# Part III: Examining Changes in Terms of Energy in VS .NET Drawing UPC - 13 in VS .NET Part III: Examining Changes in Terms of Energy

Part III: Examining Changes in Terms of Energy
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839 kJ are released Solve this problem with a chain of conversion factors Convert from grams of CO to moles, and then from moles to kJ Be sure to adjust the sign of the enthalpy and incorporate the stoichiometry of the given reaction equation: 967g CO mol CO 486 kJ = 839 kJ 1 280g CO 2 mol CO Because the sign is negative, 839 kJ are released (not absorbed) 260 105J (or 260 102 kJ) The total heat required is the sum of several individual heats: heat to warm the ice to the melting point (273K), heat to convert the ice to liquid water, heat to warm the liquid water to the boiling point, and heat to convert the liquid water to steam Be careful to match your units (J versus kJ): q (warm ice to melting point) = (477 mol)(381J mol 1 K 1)(273K 268K) = 909J q (convert ice to liquid water) = (477 mol)(601 103J mol 1) = 287 104J q (warm water to boiling point) = (477 mol)(753J mol 1 K 1)(373K 273K) = 359 104J q (convert liquid water to steam) = (477 mol)(4068 104J mol 1) = 194 105J The sum of all heats is 260 105J (or 260 102 kJ)
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146 kJ Reverse Reaction 1 to get Reaction 1' ( 1032kJ) Reverse Reaction 2 to get Reaction 2' (886kJ) Add Reactions 1' and 2', yielding H = 146 kJ 197 kJ Reverse Reaction 2 and divide it by 2 to get Reaction 2' (483kJ) Reverse Reaction 3 and divide it by 2 to get Reaction 3' (319kJ) Add Reactions 1, 2', and 3', yielding H = 197 kJ You need to reverse Reactions 2 and 3 to put the right compounds on the reactant and product sides of the equation Reaction 1 already has the right orientation Reactions 2 and 3 must be divided by 2 so the stoichiometry of the final equation matches the stoichiometry of the target equation (namely, 1 mole each of H2O, CO, and H2) Even though this division temporarily creates noninteger coefficients for O2 in these equations, the noninteger coefficients cancel out when you add reactions 1, 2', and 3'
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toms are built with three kinds of particles, two of which are charged This means that charge is important in chemistry Swapping or transferring charge between reactants alters their properties Two critical classes of reactions revolve around such movements of charge: acid-base reactions and oxidation-reduction reactions In this part, we give you the tools to deal with these charge-centric reactions In addition, we describe nuclear chemistry, which deals with transformations in atomic nuclei, the positively charged hearts of atoms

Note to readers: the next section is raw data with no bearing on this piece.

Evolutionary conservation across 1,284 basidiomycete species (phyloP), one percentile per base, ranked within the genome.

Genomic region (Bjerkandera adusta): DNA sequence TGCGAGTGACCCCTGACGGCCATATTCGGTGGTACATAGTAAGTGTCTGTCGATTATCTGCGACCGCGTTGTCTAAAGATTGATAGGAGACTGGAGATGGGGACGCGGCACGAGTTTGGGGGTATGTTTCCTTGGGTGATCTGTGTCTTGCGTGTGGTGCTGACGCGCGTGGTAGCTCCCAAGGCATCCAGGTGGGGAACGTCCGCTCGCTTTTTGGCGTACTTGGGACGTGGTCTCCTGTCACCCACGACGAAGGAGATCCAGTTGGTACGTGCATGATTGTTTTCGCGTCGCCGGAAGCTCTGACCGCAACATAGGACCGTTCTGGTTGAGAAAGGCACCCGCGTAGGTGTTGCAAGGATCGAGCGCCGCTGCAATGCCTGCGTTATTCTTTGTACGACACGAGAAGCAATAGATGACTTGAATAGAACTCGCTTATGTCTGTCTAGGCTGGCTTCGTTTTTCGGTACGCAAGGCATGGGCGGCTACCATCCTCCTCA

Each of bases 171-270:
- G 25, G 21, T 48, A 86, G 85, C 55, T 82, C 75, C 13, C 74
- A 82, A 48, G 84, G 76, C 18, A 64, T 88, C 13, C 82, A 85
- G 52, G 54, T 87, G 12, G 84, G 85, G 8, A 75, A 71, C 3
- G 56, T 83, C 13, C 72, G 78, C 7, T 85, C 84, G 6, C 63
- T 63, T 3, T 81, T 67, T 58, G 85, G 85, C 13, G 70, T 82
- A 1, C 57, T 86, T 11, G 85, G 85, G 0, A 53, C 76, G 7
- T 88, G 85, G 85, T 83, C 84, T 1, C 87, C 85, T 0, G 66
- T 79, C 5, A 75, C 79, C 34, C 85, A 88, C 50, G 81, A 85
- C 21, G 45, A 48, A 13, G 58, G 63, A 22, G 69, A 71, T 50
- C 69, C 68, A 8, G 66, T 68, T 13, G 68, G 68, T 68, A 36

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Giving Acids and Bases the Litmus Test
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Checking out the many definitions of acid and base Calculating acidity and basicity Determining the strength of acids and bases with the help of dissociation
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f you ve read any comic books, watched any superhero flicks, or even tuned in to one of those fictional solve-the-crime-in-50-minutes shows on TV, you ve likely come across a reference to acids being dangerous substances Acids are generally thought of as something which evil villains intend to spray in the face of a hero or heroine, but somehow usually manage to spill on themselves However, you encounter and even ingest a wide variety of fairly innocuous acids in everyday life Citric acid, present in citrus fruits such as lemons and oranges, is very ingestible, as is acetic acid, also known as vinegar Strong acids can indeed burn the skin and must be handled with care in the laboratory However, strong bases can burn skin as well Chemists must have a more sophisticated understanding of the differences between an acid and a base and their relative strengths than simply their propensity to burn This chapter focuses on how you can identify acids and bases, as well as several ways to determine their strengths
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